The reveal that Section 31 have been watching all this time is certainly unnerving and it seems that in the era of Discovery they aren't as secretive as they would become nor as they were during Enterprise since Admiral Cornwell knows all about them and they aren't exactly being very inconspicuous with that decloaking ship. Perhaps Discovery has some more defining of the organisation to work out. It seems here they are more an intelligence gathering operation rather than shadowy dealings that Starfleet doesn't need to know are happening. As for their technology, it's about a century ahead of "regular" Starfleet here with the inclusion of the badge communicator nod. All seems too flash for the Section 31 that we will "later" see in Deep Space Nine. Is there a plan here or have the writers just chosen to take a more overt look at the covert group?

It does feel that Discovery has chosen this point to resolve the Tilly/May/network story and I do feel that it's run its course this season. Potentially this spells the end for the use of the spore drive since it's endangering another race and attempts to align the series with the rest of the franchise at least in some small way. Good choice as well to have Tilly toned down this week from the manic character she was becoming due in part to the spores which had sent her mind tripping. Wiseman has her controlling the situation here in something/somewhere she is completely out of her comfort zone of the Discovery's science labs.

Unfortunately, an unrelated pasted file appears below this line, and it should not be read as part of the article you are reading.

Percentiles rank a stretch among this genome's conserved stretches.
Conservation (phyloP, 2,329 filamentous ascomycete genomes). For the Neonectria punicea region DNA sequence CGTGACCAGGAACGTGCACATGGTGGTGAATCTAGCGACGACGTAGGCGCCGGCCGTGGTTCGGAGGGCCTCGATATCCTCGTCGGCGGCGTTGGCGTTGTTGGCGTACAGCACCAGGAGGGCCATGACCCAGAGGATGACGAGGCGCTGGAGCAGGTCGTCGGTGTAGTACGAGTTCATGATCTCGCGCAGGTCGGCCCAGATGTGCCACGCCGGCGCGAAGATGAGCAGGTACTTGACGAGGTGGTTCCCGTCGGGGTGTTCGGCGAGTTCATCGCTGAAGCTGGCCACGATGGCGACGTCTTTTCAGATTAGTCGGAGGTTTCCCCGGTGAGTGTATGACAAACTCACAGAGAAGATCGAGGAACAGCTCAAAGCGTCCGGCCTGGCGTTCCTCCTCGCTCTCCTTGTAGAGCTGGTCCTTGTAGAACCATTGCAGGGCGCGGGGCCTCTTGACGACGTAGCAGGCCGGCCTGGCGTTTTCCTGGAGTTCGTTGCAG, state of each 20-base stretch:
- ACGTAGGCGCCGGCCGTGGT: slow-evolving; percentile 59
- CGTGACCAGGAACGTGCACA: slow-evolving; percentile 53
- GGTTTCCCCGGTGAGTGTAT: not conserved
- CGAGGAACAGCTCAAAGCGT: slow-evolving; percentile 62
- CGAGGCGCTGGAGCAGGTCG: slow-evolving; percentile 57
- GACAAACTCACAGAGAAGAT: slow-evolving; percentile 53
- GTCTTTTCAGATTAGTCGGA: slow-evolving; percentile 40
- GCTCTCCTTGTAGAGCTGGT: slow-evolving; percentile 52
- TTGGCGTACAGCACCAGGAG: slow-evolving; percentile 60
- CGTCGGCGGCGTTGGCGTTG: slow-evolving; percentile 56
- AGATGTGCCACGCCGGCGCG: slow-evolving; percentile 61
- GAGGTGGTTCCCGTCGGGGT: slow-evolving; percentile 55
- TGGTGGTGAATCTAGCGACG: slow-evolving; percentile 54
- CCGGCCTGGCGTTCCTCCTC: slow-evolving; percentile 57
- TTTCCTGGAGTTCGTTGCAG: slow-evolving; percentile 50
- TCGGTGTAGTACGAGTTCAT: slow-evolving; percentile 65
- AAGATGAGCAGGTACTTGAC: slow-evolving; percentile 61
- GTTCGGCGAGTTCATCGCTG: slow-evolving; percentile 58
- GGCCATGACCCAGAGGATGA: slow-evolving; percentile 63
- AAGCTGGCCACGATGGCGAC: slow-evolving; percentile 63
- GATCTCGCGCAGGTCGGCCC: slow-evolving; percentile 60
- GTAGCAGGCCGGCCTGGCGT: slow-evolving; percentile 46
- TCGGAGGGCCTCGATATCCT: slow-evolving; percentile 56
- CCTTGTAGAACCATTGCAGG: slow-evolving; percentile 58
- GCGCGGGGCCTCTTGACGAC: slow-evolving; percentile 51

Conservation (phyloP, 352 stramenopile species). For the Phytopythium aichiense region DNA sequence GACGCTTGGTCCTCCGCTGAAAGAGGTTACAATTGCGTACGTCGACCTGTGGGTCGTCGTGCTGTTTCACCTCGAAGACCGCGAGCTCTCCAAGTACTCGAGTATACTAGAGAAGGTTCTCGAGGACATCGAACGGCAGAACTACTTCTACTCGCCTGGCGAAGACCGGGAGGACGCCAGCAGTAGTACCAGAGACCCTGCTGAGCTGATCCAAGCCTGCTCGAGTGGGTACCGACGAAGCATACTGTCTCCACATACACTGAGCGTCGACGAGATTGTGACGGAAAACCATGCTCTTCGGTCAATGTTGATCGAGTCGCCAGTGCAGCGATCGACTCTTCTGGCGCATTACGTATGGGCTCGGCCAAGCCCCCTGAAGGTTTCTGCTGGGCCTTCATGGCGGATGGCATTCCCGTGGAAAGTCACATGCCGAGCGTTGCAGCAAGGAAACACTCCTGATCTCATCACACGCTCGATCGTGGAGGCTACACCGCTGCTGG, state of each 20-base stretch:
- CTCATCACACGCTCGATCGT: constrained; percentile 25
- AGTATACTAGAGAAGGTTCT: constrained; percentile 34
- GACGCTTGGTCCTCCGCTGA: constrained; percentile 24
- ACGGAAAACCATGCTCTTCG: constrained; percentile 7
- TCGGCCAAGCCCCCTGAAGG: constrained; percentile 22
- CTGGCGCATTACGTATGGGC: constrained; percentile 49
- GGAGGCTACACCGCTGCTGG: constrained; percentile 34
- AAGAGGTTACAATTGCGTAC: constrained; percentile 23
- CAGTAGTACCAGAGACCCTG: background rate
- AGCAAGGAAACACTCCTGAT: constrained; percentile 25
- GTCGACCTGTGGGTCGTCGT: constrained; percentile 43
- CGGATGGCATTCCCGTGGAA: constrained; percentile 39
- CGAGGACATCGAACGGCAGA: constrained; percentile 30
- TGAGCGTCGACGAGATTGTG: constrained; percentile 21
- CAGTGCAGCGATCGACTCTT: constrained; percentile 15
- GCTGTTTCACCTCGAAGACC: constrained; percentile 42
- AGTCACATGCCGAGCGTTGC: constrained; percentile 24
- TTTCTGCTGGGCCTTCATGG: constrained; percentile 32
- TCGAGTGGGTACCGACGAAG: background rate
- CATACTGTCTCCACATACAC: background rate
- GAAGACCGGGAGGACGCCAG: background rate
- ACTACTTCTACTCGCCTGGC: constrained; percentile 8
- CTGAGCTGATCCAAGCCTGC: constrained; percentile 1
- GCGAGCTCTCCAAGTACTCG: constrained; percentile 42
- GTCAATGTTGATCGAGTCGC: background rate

To be honest, I'm not that fussed if there are a few loose ends if the series is going to be producing stories of this calibre. The characterisation is a lot stronger with less reliance on Martin-Green to pull you through an episode. The whole cast is capable of carrying their own material now and season two is becoming more an ensemble piece where everyone gets to share in the meat of the stories. 

Saints of Imperfection has pushed Discovery further forward with more backdoor pilot material for the Georgiou spinoff. This may well be just an emotional sledgehammer of an episode as with Saru's near demise last week and I don't know if I could cope with the series delivering a third such instance next week as well. Discovery isn't holding back at the moment and by the end of Saints of Imperfection it feels that pieces are set in place ready for Spock's first appearance.

Great episode? Season high so far? What do you think?

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Sunday, 17 February 2019

A Ship of the Line: The Official Starships Collection USS Bonaventure Bonus Edition